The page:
Throughout his campaign President Trump consistently took a strong stance in favor of harsh immigration policies. Although his campaign promises were notably vague, he followed through on this general stance by issuing an executive order on January 25 that, among other things, aimed to restrict federal grant funding to “sanctuary cities.” Within days of him signing this executive order, the City of San Francisco sued for constitutional overreach and several other cities have since followed suit. On April 25, U.S. District Judge William Orrick of the Northern District of California blocked Trump’s executive order, citing overgeneralization and executive overreach.
Sanctuary cities have been in the national spotlight since 2015 after Juan Francisco Lopez-Sanchez, an undocumented man who had been deported five times previously, shot and killed 31-year-old Kathryn Steinle in San Francisco. Since then, funding cuts from sanctuary cities have been at the center of many political campaigns and at the forefront of immigration policy.
One important piece of this debate is that there is no clear consensus as to what defines a “sanctuary city.” Broadly speaking, it is a local jurisdiction that in varying degrees chooses to limit its cooperation with federal immigration authorities, thus providing a safe haven for immigrants who might otherwise be subject to legal proceedings through the immigration courts or even, in some cases, deportation. Brookings estimates that there are around 600 localities with some degree of sanctuary status, as well as dozens of self-proclaimed sanctuary cities like Seattle, San Francisco, Washington, and New York. These cities often receive large amounts of federal grants, some in the billions, and would suffer greatly from the enforcement of Trump’s executive order.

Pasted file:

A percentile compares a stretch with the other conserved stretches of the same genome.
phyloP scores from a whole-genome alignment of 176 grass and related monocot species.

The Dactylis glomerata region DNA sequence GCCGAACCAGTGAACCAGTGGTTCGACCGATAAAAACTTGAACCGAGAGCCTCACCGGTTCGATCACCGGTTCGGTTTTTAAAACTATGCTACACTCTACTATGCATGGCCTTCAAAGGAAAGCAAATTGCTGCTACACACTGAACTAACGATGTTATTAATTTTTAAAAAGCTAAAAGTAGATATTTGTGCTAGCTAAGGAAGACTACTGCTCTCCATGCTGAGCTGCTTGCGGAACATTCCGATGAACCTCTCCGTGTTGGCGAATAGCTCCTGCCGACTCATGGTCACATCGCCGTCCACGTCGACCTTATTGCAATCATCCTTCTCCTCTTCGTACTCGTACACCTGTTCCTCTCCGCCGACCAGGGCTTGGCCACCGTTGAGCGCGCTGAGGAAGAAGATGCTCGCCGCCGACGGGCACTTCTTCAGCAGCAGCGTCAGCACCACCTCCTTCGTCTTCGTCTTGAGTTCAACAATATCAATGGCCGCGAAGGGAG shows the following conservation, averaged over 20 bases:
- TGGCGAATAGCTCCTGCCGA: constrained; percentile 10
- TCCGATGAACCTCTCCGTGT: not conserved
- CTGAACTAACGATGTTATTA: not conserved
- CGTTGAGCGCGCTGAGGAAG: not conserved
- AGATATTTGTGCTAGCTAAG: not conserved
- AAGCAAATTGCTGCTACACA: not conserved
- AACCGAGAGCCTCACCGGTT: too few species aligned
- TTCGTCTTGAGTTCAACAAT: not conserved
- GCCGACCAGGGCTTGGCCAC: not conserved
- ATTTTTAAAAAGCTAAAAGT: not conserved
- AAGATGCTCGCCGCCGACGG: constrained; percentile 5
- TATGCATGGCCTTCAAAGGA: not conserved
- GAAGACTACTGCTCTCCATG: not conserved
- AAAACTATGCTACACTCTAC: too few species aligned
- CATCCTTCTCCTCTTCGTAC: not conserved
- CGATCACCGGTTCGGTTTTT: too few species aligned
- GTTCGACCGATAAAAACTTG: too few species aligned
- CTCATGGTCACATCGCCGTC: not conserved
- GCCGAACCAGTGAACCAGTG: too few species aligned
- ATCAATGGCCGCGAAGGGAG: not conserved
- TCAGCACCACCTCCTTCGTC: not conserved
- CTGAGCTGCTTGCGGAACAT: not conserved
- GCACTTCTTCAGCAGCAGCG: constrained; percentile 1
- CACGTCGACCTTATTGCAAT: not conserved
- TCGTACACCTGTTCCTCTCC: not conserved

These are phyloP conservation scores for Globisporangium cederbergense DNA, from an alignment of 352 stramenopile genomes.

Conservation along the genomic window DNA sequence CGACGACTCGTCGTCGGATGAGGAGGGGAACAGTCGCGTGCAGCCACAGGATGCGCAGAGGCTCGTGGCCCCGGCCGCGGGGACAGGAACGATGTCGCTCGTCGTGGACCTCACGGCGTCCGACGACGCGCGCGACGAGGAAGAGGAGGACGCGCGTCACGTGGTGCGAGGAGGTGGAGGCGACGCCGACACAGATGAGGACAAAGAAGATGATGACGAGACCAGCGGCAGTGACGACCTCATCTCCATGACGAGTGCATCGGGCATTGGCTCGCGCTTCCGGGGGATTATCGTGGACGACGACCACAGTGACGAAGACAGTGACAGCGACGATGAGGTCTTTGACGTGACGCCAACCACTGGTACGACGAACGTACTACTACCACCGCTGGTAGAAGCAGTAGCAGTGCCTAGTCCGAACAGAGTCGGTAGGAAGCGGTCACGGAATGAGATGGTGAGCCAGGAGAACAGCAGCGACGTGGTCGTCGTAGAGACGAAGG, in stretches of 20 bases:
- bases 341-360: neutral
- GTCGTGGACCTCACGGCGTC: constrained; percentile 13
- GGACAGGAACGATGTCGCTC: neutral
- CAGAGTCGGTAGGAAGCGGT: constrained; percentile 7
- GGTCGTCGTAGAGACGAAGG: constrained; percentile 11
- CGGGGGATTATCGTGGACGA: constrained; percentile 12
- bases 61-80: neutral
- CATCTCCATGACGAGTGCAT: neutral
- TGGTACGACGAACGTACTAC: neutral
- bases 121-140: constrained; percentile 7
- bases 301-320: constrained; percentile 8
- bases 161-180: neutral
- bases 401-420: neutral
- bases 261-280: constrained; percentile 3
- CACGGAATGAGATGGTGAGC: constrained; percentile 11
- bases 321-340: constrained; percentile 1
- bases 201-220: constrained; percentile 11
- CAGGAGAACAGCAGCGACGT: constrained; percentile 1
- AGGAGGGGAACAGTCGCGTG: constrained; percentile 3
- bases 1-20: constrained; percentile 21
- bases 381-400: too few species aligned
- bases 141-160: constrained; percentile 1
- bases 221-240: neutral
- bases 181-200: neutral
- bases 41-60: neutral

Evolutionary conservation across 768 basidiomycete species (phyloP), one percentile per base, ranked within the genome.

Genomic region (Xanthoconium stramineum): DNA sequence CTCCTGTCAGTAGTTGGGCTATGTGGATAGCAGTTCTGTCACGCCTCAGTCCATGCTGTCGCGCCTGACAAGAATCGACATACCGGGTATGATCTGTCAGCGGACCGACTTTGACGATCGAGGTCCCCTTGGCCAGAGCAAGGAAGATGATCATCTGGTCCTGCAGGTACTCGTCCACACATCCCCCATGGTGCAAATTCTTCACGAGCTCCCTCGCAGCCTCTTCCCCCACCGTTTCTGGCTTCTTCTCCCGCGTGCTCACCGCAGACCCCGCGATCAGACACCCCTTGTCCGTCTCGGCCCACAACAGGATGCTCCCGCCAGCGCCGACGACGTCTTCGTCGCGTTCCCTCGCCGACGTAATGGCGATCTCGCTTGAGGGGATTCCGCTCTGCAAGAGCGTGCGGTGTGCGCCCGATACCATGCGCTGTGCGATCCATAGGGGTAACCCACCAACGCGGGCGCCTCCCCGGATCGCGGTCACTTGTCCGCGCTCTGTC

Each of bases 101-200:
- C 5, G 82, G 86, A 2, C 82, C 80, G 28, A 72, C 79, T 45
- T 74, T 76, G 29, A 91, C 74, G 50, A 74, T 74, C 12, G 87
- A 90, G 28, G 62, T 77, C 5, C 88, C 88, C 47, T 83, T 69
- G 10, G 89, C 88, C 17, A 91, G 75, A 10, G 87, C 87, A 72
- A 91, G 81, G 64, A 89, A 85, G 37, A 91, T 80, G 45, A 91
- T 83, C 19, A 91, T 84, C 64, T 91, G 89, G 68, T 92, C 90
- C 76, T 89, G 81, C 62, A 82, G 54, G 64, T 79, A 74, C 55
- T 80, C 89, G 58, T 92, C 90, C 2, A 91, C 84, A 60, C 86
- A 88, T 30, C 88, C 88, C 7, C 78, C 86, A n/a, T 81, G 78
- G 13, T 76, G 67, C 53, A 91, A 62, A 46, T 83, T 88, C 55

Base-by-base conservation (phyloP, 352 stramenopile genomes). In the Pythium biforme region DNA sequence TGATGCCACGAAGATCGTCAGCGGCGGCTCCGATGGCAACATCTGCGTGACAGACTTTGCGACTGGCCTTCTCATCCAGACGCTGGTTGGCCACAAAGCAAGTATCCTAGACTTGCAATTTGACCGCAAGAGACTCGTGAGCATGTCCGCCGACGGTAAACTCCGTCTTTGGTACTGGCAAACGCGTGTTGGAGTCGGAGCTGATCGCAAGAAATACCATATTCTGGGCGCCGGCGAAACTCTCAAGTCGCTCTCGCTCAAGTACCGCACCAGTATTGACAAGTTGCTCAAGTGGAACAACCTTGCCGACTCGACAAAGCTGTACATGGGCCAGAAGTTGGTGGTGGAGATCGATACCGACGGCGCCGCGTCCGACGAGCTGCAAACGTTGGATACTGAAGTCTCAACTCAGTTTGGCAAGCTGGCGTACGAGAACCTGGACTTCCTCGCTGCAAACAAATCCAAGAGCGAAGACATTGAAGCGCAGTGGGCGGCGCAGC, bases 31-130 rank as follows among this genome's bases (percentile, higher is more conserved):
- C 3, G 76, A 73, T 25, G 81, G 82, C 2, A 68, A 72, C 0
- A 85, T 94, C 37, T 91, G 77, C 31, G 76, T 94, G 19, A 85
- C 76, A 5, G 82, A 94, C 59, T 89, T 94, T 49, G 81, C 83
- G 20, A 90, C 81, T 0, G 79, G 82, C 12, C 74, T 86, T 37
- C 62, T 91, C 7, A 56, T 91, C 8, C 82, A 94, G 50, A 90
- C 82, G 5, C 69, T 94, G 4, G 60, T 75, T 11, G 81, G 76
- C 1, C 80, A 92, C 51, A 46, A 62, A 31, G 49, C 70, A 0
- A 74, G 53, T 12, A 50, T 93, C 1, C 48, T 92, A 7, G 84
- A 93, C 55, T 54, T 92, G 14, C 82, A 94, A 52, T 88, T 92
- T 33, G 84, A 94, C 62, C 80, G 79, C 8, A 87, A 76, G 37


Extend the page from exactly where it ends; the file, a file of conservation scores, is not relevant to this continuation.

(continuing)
The Trump administration has argued that sanctuary cities pose a threat to national security and public safety. Those in opposition to the order have argued that sanctuary cities are actually safer than non-sanctuary jurisdictions, and immigrants are statistically no more likely to commit crimes than native-born citizens. In fact, many argue that requiring local law enforcement to carry out federal policies would limit the trust between law enforcement and the immigrant communities they serve, by discouraging immigrants from reporting local crime for fear of their own deportation.
Following Judge Orrick’s decision, Attorney General Jeff Sessions promised to continue the administration’s fight for stricter immigration enforcement, saying “[t]his is the Trump era. This will be the administration that fully enforces our nation’s immigration laws.” An appeal of this ruling is likely inevitable, leaving many immigrants with feelings of insecurity about their own cities and whether local law enforcement will have the means to protect them. Politicians from both sides of the aisle and all levels of government have vowed to continue this debate, promising a long and uncertain road ahead. For more information on sanctuary cities or questions about immigration policy generally, please contact an attorney at Stilwell & Slatton Immigration.